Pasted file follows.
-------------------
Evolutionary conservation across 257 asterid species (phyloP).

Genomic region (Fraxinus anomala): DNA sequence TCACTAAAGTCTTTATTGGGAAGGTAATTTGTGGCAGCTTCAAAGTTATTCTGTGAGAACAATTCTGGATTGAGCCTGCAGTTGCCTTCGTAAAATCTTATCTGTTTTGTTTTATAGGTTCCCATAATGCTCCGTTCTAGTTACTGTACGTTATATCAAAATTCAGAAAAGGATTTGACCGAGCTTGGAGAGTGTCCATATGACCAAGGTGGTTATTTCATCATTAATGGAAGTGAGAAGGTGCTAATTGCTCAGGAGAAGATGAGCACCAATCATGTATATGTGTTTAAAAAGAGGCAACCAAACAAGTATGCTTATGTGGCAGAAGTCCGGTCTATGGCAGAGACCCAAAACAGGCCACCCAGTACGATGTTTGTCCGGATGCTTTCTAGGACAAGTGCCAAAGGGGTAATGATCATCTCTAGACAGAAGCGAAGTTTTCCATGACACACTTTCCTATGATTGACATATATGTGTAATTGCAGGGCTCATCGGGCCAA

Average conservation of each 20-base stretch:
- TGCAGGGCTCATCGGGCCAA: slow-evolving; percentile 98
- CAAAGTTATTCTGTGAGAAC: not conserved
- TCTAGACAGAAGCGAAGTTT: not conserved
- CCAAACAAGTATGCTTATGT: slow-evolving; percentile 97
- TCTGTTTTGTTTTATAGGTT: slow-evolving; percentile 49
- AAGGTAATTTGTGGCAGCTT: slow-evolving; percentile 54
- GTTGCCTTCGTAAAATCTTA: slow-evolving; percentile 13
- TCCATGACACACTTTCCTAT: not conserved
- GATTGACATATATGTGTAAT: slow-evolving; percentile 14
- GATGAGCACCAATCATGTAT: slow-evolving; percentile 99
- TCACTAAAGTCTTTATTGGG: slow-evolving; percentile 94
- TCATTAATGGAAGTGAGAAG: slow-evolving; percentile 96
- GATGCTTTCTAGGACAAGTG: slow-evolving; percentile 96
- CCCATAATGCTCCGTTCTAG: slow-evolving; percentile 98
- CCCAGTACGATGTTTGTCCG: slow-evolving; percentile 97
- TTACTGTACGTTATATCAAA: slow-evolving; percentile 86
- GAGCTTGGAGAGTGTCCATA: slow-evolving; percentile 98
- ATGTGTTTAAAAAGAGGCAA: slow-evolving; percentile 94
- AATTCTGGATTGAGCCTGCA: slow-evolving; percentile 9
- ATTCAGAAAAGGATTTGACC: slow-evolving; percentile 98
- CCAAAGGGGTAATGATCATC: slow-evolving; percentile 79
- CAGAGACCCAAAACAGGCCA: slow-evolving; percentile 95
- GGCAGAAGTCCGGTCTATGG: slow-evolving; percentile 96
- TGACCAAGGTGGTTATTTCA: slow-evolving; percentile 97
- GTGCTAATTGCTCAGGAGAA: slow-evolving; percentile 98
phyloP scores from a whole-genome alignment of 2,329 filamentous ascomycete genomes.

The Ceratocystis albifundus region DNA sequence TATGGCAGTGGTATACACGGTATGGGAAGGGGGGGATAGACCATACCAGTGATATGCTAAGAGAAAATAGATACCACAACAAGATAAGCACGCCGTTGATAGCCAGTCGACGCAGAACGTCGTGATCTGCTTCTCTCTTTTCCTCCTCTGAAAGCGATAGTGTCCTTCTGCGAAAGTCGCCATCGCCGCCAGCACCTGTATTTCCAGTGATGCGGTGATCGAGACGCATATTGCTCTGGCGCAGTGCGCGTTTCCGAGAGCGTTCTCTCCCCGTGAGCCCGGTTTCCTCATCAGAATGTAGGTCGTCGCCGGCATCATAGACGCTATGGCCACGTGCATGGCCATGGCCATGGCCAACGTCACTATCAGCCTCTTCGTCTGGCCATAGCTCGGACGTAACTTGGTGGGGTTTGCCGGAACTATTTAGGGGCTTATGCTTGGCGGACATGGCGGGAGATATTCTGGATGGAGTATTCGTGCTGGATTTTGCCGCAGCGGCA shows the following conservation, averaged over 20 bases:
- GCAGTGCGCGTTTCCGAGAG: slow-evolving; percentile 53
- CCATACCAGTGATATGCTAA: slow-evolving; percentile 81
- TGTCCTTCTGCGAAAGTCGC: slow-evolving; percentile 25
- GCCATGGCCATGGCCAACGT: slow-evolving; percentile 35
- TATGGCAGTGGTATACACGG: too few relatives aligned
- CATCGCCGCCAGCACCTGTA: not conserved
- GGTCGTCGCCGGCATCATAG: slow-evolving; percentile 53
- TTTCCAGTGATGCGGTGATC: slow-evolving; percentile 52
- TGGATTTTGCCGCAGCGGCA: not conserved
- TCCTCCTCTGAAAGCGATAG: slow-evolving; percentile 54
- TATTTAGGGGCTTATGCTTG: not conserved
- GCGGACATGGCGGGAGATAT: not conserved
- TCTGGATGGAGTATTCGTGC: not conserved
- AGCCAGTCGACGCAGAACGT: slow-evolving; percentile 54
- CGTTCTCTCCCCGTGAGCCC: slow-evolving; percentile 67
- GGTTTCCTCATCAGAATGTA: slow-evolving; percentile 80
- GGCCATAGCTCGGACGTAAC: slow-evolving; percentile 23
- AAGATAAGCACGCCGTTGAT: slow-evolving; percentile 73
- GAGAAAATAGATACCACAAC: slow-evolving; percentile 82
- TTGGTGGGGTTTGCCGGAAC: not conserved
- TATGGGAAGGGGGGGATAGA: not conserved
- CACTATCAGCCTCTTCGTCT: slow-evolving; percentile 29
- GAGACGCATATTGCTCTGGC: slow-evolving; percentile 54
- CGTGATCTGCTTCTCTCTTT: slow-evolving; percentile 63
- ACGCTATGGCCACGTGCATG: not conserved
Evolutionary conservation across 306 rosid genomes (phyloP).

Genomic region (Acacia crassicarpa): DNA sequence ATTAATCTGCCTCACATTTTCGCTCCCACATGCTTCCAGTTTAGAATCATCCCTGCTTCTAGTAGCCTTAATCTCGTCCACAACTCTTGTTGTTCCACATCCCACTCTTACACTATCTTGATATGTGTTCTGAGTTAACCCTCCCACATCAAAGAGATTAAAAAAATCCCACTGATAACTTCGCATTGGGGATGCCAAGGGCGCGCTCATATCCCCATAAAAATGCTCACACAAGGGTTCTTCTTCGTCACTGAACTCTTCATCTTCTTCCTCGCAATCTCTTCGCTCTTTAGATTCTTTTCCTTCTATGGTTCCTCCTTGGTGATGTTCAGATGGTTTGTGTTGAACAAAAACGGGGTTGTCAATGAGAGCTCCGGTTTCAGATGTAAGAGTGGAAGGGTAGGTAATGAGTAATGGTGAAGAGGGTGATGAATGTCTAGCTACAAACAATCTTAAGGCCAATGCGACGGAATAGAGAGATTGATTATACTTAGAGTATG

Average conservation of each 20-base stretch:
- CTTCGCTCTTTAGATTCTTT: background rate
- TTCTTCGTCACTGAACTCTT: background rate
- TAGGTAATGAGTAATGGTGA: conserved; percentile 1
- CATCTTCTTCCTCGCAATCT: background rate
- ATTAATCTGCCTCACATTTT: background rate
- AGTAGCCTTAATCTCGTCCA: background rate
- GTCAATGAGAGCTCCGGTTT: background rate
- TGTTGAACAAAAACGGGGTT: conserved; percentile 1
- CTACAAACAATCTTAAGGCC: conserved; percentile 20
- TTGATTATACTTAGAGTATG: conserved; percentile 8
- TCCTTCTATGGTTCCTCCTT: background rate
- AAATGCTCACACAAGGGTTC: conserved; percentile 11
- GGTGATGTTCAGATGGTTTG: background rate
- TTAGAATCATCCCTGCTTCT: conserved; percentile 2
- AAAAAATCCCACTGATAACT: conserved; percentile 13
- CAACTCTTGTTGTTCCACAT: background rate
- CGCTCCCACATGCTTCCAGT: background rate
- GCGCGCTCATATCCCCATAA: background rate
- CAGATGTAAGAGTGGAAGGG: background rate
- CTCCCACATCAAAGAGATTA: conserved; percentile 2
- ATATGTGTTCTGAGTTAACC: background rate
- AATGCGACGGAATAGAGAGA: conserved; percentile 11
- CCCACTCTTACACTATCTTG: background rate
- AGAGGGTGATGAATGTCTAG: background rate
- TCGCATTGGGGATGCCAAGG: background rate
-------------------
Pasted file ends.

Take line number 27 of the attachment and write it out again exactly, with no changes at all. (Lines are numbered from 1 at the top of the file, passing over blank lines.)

- TGACCAAGGTGGTTATTTCA: slow-evolving; percentile 97